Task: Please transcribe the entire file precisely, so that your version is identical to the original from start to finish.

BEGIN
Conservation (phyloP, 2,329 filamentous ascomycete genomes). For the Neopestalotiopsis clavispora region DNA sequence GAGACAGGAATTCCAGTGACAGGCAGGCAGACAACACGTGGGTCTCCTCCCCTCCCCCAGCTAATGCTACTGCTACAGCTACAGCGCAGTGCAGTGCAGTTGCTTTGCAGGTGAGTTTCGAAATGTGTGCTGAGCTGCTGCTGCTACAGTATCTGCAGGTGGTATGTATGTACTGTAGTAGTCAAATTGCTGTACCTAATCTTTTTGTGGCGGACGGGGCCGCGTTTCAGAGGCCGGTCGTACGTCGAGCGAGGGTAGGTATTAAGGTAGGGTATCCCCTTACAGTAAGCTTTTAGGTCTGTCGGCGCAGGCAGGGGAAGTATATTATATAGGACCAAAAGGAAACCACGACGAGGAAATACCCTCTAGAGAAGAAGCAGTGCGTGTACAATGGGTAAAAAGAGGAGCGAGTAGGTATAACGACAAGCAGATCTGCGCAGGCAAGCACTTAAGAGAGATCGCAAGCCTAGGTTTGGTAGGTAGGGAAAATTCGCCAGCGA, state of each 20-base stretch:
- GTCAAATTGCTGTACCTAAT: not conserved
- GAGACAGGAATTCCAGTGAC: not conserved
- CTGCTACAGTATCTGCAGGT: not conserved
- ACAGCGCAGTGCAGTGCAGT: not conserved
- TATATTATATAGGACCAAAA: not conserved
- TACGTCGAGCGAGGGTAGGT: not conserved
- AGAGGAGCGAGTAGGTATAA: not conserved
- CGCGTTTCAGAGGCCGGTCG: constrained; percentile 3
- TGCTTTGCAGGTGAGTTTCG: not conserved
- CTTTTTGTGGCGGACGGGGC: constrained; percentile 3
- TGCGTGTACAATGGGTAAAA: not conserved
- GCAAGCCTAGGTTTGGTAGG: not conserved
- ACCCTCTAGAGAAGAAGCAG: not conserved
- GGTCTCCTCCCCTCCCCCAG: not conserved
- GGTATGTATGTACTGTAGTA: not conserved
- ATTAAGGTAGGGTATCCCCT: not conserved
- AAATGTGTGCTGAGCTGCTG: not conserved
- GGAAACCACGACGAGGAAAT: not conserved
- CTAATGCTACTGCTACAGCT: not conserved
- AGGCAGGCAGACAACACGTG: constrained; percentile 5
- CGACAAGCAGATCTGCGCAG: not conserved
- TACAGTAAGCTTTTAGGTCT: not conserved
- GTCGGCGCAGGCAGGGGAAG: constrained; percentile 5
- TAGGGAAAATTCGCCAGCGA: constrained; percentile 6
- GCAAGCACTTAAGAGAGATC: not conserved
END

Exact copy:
Conservation (phyloP, 2,329 filamentous ascomycete genomes). For the Neopestalotiopsis clavispora region DNA sequence GAGACAGGAATTCCAGTGACAGGCAGGCAGACAACACGTGGGTCTCCTCCCCTCCCCCAGCTAATGCTACTGCTACAGCTACAGCGCAGTGCAGTGCAGTTGCTTTGCAGGTGAGTTTCGAAATGTGTGCTGAGCTGCTGCTGCTACAGTATCTGCAGGTGGTATGTATGTACTGTAGTAGTCAAATTGCTGTACCTAATCTTTTTGTGGCGGACGGGGCCGCGTTTCAGAGGCCGGTCGTACGTCGAGCGAGGGTAGGTATTAAGGTAGGGTATCCCCTTACAGTAAGCTTTTAGGTCTGTCGGCGCAGGCAGGGGAAGTATATTATATAGGACCAAAAGGAAACCACGACGAGGAAATACCCTCTAGAGAAGAAGCAGTGCGTGTACAATGGGTAAAAAGAGGAGCGAGTAGGTATAACGACAAGCAGATCTGCGCAGGCAAGCACTTAAGAGAGATCGCAAGCCTAGGTTTGGTAGGTAGGGAAAATTCGCCAGCGA, state of each 20-base stretch:
- GTCAAATTGCTGTACCTAAT: not conserved
- GAGACAGGAATTCCAGTGAC: not conserved
- CTGCTACAGTATCTGCAGGT: not conserved
- ACAGCGCAGTGCAGTGCAGT: not conserved
- TATATTATATAGGACCAAAA: not conserved
- TACGTCGAGCGAGGGTAGGT: not conserved
- AGAGGAGCGAGTAGGTATAA: not conserved
- CGCGTTTCAGAGGCCGGTCG: constrained; percentile 3
- TGCTTTGCAGGTGAGTTTCG: not conserved
- CTTTTTGTGGCGGACGGGGC: constrained; percentile 3
- TGCGTGTACAATGGGTAAAA: not conserved
- GCAAGCCTAGGTTTGGTAGG: not conserved
- ACCCTCTAGAGAAGAAGCAG: not conserved
- GGTCTCCTCCCCTCCCCCAG: not conserved
- GGTATGTATGTACTGTAGTA: not conserved
- ATTAAGGTAGGGTATCCCCT: not conserved
- AAATGTGTGCTGAGCTGCTG: not conserved
- GGAAACCACGACGAGGAAAT: not conserved
- CTAATGCTACTGCTACAGCT: not conserved
- AGGCAGGCAGACAACACGTG: constrained; percentile 5
- CGACAAGCAGATCTGCGCAG: not conserved
- TACAGTAAGCTTTTAGGTCT: not conserved
- GTCGGCGCAGGCAGGGGAAG: constrained; percentile 5
- TAGGGAAAATTCGCCAGCGA: constrained; percentile 6
- GCAAGCACTTAAGAGAGATC: not conserved